Diseases and infections were things that foreigners could hardly avoid and the average life expectancy was just a few years. However, Mary survived and as remedies and precautions became available in the early years of the 20th Century, she provided vaccination against the dreaded smallpox and set up mission hospitals for treating the native peoples. Unlike most missionaries, Mary became fluent in the Efik language and adopted native styles, so as to better integrate with and influence the native culture, and the day-to-day lives of those she served. Mary urged them to quit worshiping the skulls of dead men and not to be afraid of evil spirits. She told them not to kill the wives and slaves of a ‘big man’ when he dies, because, “They cannot help him in the next life”.

Mary was clever enough to have leveraged the British desire for better trade routes in order to secure finance and as Government money was secured, Mary was able to move ever further into the heartland. Her legendary all night treks through rain forests into the Nigerian interior are nothing short of incredible. At first, she worked in the missions in Duke Town, Creek Town and Old Town, her first sight of which was a human skull swinging from a pole in front of the meeting house. In 1888, despite the best advice of King Eyo Honesty VI, the intrepid exploreress went alone to work among the Okoyong. The King, conceding to her wishes against his better judgement, sent her upriver as a “big person in the grandest canoe in all of Calabar”. Mary was the first outsider ever allowed to live amongst the Okoyong, where she was allowed to build a school. In a reprise of her Dundee experience, she prevented several internecine battles by refusing to get out of the way. “Out of the way; you die, too white Ma. Move on!” she was told, but she calmly stood her ground, crying “Shoot, if you dare!” They didn’t.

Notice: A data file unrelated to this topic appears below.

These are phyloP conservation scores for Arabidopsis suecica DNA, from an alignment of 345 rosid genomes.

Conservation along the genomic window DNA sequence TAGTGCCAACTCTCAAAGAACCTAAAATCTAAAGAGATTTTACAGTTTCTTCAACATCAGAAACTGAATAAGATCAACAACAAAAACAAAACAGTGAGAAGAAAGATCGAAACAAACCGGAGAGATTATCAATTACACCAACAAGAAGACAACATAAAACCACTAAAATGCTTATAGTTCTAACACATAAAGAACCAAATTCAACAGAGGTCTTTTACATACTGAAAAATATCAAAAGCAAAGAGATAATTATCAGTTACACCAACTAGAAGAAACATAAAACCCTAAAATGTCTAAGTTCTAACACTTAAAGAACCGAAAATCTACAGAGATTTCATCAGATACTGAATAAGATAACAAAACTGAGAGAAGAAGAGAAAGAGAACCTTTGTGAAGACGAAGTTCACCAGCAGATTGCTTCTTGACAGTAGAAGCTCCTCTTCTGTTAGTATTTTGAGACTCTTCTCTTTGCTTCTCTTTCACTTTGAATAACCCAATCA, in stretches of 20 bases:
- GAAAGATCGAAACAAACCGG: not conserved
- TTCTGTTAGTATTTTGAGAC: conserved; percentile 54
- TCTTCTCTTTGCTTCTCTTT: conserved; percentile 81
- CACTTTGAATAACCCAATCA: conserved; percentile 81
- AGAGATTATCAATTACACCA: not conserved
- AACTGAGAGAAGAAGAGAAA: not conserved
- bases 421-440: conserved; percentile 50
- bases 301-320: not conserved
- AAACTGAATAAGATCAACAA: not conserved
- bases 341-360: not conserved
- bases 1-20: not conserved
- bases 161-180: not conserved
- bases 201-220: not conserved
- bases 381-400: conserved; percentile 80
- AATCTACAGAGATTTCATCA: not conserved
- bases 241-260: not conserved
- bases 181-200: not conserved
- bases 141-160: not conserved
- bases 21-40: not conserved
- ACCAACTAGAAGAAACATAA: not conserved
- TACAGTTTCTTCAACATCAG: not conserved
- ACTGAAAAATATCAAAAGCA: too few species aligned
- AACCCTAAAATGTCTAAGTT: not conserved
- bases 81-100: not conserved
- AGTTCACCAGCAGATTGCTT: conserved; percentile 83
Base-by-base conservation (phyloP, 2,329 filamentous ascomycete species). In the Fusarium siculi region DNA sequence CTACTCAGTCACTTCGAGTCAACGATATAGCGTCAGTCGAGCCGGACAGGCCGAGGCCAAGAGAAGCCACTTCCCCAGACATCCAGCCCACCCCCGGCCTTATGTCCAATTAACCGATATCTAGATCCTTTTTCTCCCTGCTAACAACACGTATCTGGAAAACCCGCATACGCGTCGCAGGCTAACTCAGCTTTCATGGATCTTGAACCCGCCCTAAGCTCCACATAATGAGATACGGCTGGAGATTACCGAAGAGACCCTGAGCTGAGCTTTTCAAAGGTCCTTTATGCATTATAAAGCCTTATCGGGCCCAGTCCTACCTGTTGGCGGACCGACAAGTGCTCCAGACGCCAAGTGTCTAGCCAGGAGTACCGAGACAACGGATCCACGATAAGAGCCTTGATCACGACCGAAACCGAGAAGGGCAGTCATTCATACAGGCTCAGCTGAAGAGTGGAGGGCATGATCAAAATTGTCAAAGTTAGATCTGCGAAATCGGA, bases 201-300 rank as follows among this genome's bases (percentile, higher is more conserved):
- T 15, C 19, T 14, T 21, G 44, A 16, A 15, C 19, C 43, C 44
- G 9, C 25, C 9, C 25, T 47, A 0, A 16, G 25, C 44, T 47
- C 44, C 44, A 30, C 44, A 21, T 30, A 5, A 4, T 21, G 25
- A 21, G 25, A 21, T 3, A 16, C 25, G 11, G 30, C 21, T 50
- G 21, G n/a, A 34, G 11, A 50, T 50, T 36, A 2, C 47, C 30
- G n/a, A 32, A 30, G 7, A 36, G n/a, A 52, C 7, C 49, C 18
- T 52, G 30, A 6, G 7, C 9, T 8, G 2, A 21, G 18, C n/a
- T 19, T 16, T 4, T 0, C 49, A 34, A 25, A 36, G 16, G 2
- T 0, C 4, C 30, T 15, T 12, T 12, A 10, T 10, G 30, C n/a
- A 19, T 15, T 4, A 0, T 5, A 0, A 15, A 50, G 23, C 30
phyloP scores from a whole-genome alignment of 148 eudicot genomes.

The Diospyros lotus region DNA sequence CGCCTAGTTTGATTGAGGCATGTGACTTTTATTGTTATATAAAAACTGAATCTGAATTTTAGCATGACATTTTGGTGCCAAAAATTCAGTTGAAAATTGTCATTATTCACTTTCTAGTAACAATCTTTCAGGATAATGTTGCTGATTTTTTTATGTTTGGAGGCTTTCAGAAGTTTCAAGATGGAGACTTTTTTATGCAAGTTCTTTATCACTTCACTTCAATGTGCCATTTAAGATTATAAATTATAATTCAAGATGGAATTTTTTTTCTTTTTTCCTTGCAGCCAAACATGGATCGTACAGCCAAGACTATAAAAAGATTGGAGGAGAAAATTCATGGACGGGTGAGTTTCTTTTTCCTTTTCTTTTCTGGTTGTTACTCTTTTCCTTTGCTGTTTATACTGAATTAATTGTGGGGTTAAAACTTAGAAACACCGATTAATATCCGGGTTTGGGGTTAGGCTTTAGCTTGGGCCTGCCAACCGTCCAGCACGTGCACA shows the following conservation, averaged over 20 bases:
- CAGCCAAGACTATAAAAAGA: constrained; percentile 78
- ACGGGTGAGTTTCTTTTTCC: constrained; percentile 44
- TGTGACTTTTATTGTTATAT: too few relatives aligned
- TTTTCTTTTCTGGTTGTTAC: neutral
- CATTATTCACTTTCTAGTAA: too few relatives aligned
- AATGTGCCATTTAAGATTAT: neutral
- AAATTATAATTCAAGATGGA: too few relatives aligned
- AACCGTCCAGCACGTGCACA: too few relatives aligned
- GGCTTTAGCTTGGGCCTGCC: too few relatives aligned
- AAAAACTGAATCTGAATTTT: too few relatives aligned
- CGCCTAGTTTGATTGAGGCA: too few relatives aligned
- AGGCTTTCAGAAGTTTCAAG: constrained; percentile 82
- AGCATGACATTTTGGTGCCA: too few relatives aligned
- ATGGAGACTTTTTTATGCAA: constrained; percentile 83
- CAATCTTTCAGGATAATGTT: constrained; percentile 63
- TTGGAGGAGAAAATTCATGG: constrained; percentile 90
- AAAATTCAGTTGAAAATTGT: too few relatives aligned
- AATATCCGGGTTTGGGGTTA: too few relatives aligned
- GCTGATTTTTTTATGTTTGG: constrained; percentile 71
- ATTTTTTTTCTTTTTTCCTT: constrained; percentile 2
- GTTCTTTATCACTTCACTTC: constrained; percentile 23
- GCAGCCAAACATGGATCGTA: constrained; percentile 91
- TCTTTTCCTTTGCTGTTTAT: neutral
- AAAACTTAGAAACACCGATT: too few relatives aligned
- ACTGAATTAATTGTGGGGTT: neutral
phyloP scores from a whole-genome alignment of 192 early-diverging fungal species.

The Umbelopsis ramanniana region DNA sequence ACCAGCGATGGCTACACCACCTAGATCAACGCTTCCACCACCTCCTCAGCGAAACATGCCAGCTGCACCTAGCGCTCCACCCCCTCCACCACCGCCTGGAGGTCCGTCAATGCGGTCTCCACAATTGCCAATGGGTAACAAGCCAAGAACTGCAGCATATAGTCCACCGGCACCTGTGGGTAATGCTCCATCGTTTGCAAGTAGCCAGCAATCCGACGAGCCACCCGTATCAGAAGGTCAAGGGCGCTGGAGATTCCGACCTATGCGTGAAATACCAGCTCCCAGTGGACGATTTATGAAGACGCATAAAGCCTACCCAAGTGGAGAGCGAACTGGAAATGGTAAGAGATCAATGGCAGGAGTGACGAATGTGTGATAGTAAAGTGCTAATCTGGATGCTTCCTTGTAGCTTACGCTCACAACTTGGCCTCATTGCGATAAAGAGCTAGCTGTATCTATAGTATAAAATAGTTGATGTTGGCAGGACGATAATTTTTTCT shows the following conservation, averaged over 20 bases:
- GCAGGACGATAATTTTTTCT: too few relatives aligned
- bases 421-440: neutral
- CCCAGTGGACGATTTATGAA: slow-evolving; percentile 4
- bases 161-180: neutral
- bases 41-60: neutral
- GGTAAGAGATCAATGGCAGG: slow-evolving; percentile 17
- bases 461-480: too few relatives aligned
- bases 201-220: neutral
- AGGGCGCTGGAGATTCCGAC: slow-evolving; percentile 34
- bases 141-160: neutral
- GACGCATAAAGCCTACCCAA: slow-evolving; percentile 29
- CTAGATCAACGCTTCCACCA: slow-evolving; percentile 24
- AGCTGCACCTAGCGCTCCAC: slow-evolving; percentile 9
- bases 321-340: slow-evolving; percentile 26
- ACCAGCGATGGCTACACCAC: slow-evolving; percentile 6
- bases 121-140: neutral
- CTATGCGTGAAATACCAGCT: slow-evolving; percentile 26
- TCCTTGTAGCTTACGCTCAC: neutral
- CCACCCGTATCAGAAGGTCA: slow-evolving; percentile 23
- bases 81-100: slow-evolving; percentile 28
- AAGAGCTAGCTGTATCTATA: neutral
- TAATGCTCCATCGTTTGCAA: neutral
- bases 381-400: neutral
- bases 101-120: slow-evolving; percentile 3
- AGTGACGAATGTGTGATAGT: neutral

Her reputation also helped her in venture into the territory of the cannibal Azo tribe, whom she won over in her own peerless way. Mary’s insistence on lone stations had often led her into conflict with the authorities and gained her a reputation as “somewhat eccentric”. Nevertheless, she was heralded in Britain as the ‘white queen of Okoyong’ and had achieved what traders, soldiers, and diplomats had been unable to do for four hundred years – open up the heartland of Nigeria to outsider trade. A missionary, but not an evangelist, Mary concentrated on settling disputes, encouraging trade, establishing social changes and introducing Western education. To the natives, who trusted her absolutely, she was known as the “White Mother” or “Ma”. In 1892, she was made vice-consul in Okoyong, presiding over the native court and in 1905, she was named vice-president of the Ikot Obong native court. In 1913, she was awarded the Order of St John of Jerusalem. H. K. W. Kumm, in ‘African Missionary Heroes and Heroines’ wrote of a conversation with Sir William Wallace, the Deputy Governor of Northern Nigeria, who described Mary Slessor as “the most wonderful woman in West Africa”.

Mary Slessor died on the 13th of January, 1915, after a prolonged bout of fever, probably suffering from malaria. She was given a state funeral and buried on a hillside by the mission station where she had first served, under an imposing cross of Aberdeenshire granite.